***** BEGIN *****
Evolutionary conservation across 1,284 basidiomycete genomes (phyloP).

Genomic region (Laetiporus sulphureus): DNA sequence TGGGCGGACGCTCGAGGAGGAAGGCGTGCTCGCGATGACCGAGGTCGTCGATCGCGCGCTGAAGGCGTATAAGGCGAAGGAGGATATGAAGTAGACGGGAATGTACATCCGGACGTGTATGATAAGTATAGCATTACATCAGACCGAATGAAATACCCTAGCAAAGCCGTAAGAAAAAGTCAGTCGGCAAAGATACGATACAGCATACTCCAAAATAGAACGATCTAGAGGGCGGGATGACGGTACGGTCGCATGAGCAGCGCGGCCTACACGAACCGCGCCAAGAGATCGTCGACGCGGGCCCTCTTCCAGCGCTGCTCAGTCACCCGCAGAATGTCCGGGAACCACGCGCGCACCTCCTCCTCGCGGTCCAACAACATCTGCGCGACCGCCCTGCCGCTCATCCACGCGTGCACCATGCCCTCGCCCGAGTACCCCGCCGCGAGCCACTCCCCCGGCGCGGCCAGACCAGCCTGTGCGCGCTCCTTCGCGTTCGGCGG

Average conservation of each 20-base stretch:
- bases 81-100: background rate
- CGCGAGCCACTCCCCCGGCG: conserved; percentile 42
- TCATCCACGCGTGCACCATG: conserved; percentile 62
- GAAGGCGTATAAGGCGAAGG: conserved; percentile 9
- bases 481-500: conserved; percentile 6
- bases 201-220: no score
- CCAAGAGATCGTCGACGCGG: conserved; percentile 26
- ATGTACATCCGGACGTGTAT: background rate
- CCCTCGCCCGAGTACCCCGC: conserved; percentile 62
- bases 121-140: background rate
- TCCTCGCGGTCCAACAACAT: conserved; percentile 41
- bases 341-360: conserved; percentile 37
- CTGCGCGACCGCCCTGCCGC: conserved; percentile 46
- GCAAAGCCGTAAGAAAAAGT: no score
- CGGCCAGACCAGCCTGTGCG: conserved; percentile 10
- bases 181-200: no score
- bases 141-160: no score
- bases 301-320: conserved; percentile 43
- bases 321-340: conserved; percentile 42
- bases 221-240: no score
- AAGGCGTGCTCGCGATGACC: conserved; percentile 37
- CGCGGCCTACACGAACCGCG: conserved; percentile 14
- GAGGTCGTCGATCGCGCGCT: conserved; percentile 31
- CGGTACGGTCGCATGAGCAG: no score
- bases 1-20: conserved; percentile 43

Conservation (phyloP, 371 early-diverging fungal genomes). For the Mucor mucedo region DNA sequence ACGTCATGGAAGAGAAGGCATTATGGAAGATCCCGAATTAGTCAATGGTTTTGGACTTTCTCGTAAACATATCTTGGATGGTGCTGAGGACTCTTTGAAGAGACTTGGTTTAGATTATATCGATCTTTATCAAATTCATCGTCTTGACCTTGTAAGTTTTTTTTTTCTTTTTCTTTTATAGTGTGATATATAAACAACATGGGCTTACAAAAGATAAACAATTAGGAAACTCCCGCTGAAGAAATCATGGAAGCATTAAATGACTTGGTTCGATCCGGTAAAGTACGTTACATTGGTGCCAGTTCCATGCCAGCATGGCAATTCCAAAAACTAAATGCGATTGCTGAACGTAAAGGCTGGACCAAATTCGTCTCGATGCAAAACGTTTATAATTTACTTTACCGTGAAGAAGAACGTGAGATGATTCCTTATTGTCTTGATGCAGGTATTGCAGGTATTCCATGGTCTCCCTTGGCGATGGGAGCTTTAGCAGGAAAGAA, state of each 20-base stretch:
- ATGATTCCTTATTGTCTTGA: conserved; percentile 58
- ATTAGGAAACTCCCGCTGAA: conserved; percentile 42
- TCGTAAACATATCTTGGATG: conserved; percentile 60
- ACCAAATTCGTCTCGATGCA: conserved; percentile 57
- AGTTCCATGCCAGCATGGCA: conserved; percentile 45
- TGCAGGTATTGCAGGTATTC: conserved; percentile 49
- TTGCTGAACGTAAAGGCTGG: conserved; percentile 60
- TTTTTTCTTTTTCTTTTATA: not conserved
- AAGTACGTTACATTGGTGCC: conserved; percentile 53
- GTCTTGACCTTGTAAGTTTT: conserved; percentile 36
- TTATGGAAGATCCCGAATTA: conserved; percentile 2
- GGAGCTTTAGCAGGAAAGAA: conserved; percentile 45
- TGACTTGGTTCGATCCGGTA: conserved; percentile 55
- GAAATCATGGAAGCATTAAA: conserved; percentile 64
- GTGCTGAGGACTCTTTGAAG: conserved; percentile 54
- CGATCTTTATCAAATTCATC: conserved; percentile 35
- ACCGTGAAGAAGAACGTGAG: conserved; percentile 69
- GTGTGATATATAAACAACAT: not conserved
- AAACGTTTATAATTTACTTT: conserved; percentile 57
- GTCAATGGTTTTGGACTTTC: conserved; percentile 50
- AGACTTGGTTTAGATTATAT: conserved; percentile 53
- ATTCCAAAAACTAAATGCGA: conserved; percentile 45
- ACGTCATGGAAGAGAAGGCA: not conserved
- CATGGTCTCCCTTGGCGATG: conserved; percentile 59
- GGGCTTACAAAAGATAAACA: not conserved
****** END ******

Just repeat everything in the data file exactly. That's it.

Evolutionary conservation across 1,284 basidiomycete genomes (phyloP).

Genomic region (Laetiporus sulphureus): DNA sequence TGGGCGGACGCTCGAGGAGGAAGGCGTGCTCGCGATGACCGAGGTCGTCGATCGCGCGCTGAAGGCGTATAAGGCGAAGGAGGATATGAAGTAGACGGGAATGTACATCCGGACGTGTATGATAAGTATAGCATTACATCAGACCGAATGAAATACCCTAGCAAAGCCGTAAGAAAAAGTCAGTCGGCAAAGATACGATACAGCATACTCCAAAATAGAACGATCTAGAGGGCGGGATGACGGTACGGTCGCATGAGCAGCGCGGCCTACACGAACCGCGCCAAGAGATCGTCGACGCGGGCCCTCTTCCAGCGCTGCTCAGTCACCCGCAGAATGTCCGGGAACCACGCGCGCACCTCCTCCTCGCGGTCCAACAACATCTGCGCGACCGCCCTGCCGCTCATCCACGCGTGCACCATGCCCTCGCCCGAGTACCCCGCCGCGAGCCACTCCCCCGGCGCGGCCAGACCAGCCTGTGCGCGCTCCTTCGCGTTCGGCGG

Average conservation of each 20-base stretch:
- bases 81-100: background rate
- CGCGAGCCACTCCCCCGGCG: conserved; percentile 42
- TCATCCACGCGTGCACCATG: conserved; percentile 62
- GAAGGCGTATAAGGCGAAGG: conserved; percentile 9
- bases 481-500: conserved; percentile 6
- bases 201-220: no score
- CCAAGAGATCGTCGACGCGG: conserved; percentile 26
- ATGTACATCCGGACGTGTAT: background rate
- CCCTCGCCCGAGTACCCCGC: conserved; percentile 62
- bases 121-140: background rate
- TCCTCGCGGTCCAACAACAT: conserved; percentile 41
- bases 341-360: conserved; percentile 37
- CTGCGCGACCGCCCTGCCGC: conserved; percentile 46
- GCAAAGCCGTAAGAAAAAGT: no score
- CGGCCAGACCAGCCTGTGCG: conserved; percentile 10
- bases 181-200: no score
- bases 141-160: no score
- bases 301-320: conserved; percentile 43
- bases 321-340: conserved; percentile 42
- bases 221-240: no score
- AAGGCGTGCTCGCGATGACC: conserved; percentile 37
- CGCGGCCTACACGAACCGCG: conserved; percentile 14
- GAGGTCGTCGATCGCGCGCT: conserved; percentile 31
- CGGTACGGTCGCATGAGCAG: no score
- bases 1-20: conserved; percentile 43

Conservation (phyloP, 371 early-diverging fungal genomes). For the Mucor mucedo region DNA sequence ACGTCATGGAAGAGAAGGCATTATGGAAGATCCCGAATTAGTCAATGGTTTTGGACTTTCTCGTAAACATATCTTGGATGGTGCTGAGGACTCTTTGAAGAGACTTGGTTTAGATTATATCGATCTTTATCAAATTCATCGTCTTGACCTTGTAAGTTTTTTTTTTCTTTTTCTTTTATAGTGTGATATATAAACAACATGGGCTTACAAAAGATAAACAATTAGGAAACTCCCGCTGAAGAAATCATGGAAGCATTAAATGACTTGGTTCGATCCGGTAAAGTACGTTACATTGGTGCCAGTTCCATGCCAGCATGGCAATTCCAAAAACTAAATGCGATTGCTGAACGTAAAGGCTGGACCAAATTCGTCTCGATGCAAAACGTTTATAATTTACTTTACCGTGAAGAAGAACGTGAGATGATTCCTTATTGTCTTGATGCAGGTATTGCAGGTATTCCATGGTCTCCCTTGGCGATGGGAGCTTTAGCAGGAAAGAA, state of each 20-base stretch:
- ATGATTCCTTATTGTCTTGA: conserved; percentile 58
- ATTAGGAAACTCCCGCTGAA: conserved; percentile 42
- TCGTAAACATATCTTGGATG: conserved; percentile 60
- ACCAAATTCGTCTCGATGCA: conserved; percentile 57
- AGTTCCATGCCAGCATGGCA: conserved; percentile 45
- TGCAGGTATTGCAGGTATTC: conserved; percentile 49
- TTGCTGAACGTAAAGGCTGG: conserved; percentile 60
- TTTTTTCTTTTTCTTTTATA: not conserved
- AAGTACGTTACATTGGTGCC: conserved; percentile 53
- GTCTTGACCTTGTAAGTTTT: conserved; percentile 36
- TTATGGAAGATCCCGAATTA: conserved; percentile 2
- GGAGCTTTAGCAGGAAAGAA: conserved; percentile 45
- TGACTTGGTTCGATCCGGTA: conserved; percentile 55
- GAAATCATGGAAGCATTAAA: conserved; percentile 64
- GTGCTGAGGACTCTTTGAAG: conserved; percentile 54
- CGATCTTTATCAAATTCATC: conserved; percentile 35
- ACCGTGAAGAAGAACGTGAG: conserved; percentile 69
- GTGTGATATATAAACAACAT: not conserved
- AAACGTTTATAATTTACTTT: conserved; percentile 57
- GTCAATGGTTTTGGACTTTC: conserved; percentile 50
- AGACTTGGTTTAGATTATAT: conserved; percentile 53
- ATTCCAAAAACTAAATGCGA: conserved; percentile 45
- ACGTCATGGAAGAGAAGGCA: not conserved
- CATGGTCTCCCTTGGCGATG: conserved; percentile 59
- GGGCTTACAAAAGATAAACA: not conserved